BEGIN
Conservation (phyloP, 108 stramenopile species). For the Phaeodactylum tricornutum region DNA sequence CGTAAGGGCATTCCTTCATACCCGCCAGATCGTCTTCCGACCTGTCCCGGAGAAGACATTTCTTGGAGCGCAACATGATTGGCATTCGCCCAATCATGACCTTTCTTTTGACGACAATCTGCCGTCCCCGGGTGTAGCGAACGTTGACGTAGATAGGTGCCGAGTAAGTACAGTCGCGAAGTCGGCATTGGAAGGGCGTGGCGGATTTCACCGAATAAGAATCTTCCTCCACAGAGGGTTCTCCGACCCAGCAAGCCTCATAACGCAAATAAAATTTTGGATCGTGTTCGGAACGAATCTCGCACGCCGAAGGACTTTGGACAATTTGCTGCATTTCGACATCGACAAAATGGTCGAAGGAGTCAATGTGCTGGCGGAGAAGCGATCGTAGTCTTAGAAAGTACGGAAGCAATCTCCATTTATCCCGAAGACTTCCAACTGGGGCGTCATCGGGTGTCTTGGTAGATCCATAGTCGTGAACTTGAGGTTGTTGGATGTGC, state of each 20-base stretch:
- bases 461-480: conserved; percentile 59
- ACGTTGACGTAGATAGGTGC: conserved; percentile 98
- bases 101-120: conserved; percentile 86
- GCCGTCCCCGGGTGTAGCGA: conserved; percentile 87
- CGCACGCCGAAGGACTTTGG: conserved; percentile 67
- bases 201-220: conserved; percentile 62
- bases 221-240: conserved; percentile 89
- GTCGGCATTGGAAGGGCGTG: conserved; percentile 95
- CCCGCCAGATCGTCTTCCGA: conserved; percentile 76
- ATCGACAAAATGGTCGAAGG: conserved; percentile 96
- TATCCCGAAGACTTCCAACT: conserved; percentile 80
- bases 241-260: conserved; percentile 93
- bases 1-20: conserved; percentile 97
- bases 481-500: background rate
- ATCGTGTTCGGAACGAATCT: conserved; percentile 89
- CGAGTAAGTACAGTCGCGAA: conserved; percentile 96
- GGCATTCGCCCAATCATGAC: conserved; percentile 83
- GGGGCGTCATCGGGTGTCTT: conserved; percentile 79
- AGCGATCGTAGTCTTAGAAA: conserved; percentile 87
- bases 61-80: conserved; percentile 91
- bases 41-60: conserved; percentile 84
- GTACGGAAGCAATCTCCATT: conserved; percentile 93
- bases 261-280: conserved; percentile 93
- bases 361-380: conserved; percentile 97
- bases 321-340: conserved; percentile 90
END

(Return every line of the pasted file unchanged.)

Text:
Conservation (phyloP, 108 stramenopile species). For the Phaeodactylum tricornutum region DNA sequence CGTAAGGGCATTCCTTCATACCCGCCAGATCGTCTTCCGACCTGTCCCGGAGAAGACATTTCTTGGAGCGCAACATGATTGGCATTCGCCCAATCATGACCTTTCTTTTGACGACAATCTGCCGTCCCCGGGTGTAGCGAACGTTGACGTAGATAGGTGCCGAGTAAGTACAGTCGCGAAGTCGGCATTGGAAGGGCGTGGCGGATTTCACCGAATAAGAATCTTCCTCCACAGAGGGTTCTCCGACCCAGCAAGCCTCATAACGCAAATAAAATTTTGGATCGTGTTCGGAACGAATCTCGCACGCCGAAGGACTTTGGACAATTTGCTGCATTTCGACATCGACAAAATGGTCGAAGGAGTCAATGTGCTGGCGGAGAAGCGATCGTAGTCTTAGAAAGTACGGAAGCAATCTCCATTTATCCCGAAGACTTCCAACTGGGGCGTCATCGGGTGTCTTGGTAGATCCATAGTCGTGAACTTGAGGTTGTTGGATGTGC, state of each 20-base stretch:
- bases 461-480: conserved; percentile 59
- ACGTTGACGTAGATAGGTGC: conserved; percentile 98
- bases 101-120: conserved; percentile 86
- GCCGTCCCCGGGTGTAGCGA: conserved; percentile 87
- CGCACGCCGAAGGACTTTGG: conserved; percentile 67
- bases 201-220: conserved; percentile 62
- bases 221-240: conserved; percentile 89
- GTCGGCATTGGAAGGGCGTG: conserved; percentile 95
- CCCGCCAGATCGTCTTCCGA: conserved; percentile 76
- ATCGACAAAATGGTCGAAGG: conserved; percentile 96
- TATCCCGAAGACTTCCAACT: conserved; percentile 80
- bases 241-260: conserved; percentile 93
- bases 1-20: conserved; percentile 97
- bases 481-500: background rate
- ATCGTGTTCGGAACGAATCT: conserved; percentile 89
- CGAGTAAGTACAGTCGCGAA: conserved; percentile 96
- GGCATTCGCCCAATCATGAC: conserved; percentile 83
- GGGGCGTCATCGGGTGTCTT: conserved; percentile 79
- AGCGATCGTAGTCTTAGAAA: conserved; percentile 87
- bases 61-80: conserved; percentile 91
- bases 41-60: conserved; percentile 84
- GTACGGAAGCAATCTCCATT: conserved; percentile 93
- bases 261-280: conserved; percentile 93
- bases 361-380: conserved; percentile 97
- bases 321-340: conserved; percentile 90